CBD Products and Drug Testing
CBD oil has received a lot of popularity since hemp was legalized in 2016. Before this, hemp was illegal, and those looking for cannabinoids or the chemicals found in marijuana or hemp would simply obtain marijuana. The legalization of hemp paved the way for new products to develop such as cannabidiol or CBD and other cannabinoids that are found in hemp. Because these cannabinoids are derived from the same types of plants as marijuana, many people have become concerned that CBD has the same effects as marijuana. Marijuana contains another cannabinoid called tetrahydrocannabinol or THC, and it is the psychoactive chemical that causes euphoria.
CBD and THC
When the U.S. Department of Agriculture legalized hemp in 2016, they did so with the stern regulation that THC would remain illegal. Some states have legalized marijuana as well, and in these states, there has been more of a marijuana boom and less of a CBD boom. But in states where marijuana is still illegal, many consumers are flocking to places where CBD is being sold. In these states, CBD is usually regulated and cannot contain more than .3 percent THC.
Why Are People Using CBD?
People are using CBD for its medicinal effects. The United States Food and Drug Administration has only legalized CBD for use in seizure disorders, and the laws vary from state-to-state. Some states strictly regulate the growth, processing, and distribution of hemp and require medical permission to acquire CBD oil. Other states allow CBD to be put in creams, tinctures, lotions, gummies, chocolates, and even dog treats.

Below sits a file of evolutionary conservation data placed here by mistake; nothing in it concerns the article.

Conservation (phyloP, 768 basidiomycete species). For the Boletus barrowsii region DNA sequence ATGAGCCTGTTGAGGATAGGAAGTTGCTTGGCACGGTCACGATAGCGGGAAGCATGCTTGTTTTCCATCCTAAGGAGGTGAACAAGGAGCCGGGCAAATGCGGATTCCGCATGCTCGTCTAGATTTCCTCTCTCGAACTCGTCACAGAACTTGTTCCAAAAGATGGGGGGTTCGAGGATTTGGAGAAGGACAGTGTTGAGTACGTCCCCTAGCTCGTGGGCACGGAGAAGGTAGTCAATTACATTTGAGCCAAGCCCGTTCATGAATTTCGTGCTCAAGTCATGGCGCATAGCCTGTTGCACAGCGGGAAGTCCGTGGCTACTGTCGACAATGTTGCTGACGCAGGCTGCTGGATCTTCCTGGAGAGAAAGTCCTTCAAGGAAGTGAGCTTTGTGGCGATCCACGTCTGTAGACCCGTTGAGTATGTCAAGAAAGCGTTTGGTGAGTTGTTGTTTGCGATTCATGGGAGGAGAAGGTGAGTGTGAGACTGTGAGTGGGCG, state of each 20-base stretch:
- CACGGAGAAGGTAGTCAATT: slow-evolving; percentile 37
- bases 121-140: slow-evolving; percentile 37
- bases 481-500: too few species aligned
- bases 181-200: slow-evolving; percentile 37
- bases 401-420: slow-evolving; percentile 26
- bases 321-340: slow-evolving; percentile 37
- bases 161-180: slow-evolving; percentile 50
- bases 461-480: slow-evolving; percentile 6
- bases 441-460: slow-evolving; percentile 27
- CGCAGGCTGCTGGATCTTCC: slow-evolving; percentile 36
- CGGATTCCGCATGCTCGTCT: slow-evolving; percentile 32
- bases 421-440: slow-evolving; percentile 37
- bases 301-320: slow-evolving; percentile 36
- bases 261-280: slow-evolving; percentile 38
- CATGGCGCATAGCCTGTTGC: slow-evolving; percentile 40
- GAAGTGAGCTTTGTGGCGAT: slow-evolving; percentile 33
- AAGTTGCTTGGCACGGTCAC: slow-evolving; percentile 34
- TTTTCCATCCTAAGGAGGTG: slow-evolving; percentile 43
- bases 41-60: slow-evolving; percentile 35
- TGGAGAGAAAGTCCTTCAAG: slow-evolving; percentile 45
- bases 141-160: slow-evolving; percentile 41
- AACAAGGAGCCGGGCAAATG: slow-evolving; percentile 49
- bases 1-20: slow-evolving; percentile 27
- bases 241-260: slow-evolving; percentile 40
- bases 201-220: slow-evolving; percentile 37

The research is still being done, but there is a lot of anecdotal evidence suggesting that CBD has positive effects on anxiety, depression, pain, inflammation, and other ailments. Similar research exists on THC, but in states where marijuana is still illegal and CBD can be bought at gas stations, it’s easier and less risky to use CBD than it is to use marijuana.
CBD and Drug Testing
Employees and employers alike are worried that CBD might test positive on a CBD drug test. To date, there is no specific drug testing for CBD, but most CBD contains some THC, for which there is a test. The legal limit of THC in CBD in most states is .3 percent. Full-spectrum CBD, which is minimally processed and contains most of the hemp plant’s phytochemicals and other cannabinoids, may contain more THC in some products. For health, full-spectrum is often preferred due to the entourage effect, whereby all of the different cannabinoids and terpenes in hemp work together to provide positive effects. Large amounts of CBD that include enough THC might test positive on a CBD drug test. Daily use of between 1,000 and 2,000 mg of some CBD products could lead to testing positive.
Purer CBD, as in isolate CBD, may not contain as much THC and will have a higher concentration of CBD. Isolate CBD won’t have the entourage effect and may not have the same benefits as full-spectrum CBD, but there is less likelihood that it will contain enough THC to test positive on a CBD drug test.
High THC and Low THC Hemp
Of course, where the hemp is cultivated and what type of hemp is used will play factors in whether or not there is a significant amount of THC in CBD products to test positive on a CBD drug test. Some hemp is high in THC naturally, while other types of hemp are low in THC naturally. The hemp that was legalized is industrial hemp and should be low in THC. This means that most CBD products should be low in THC and not test positive for THC on a CBD drug test. Unfortunately, the industry is not well-regulated and consumers are recommended to do their research to make sure they are receiving quality products that meet industry standards.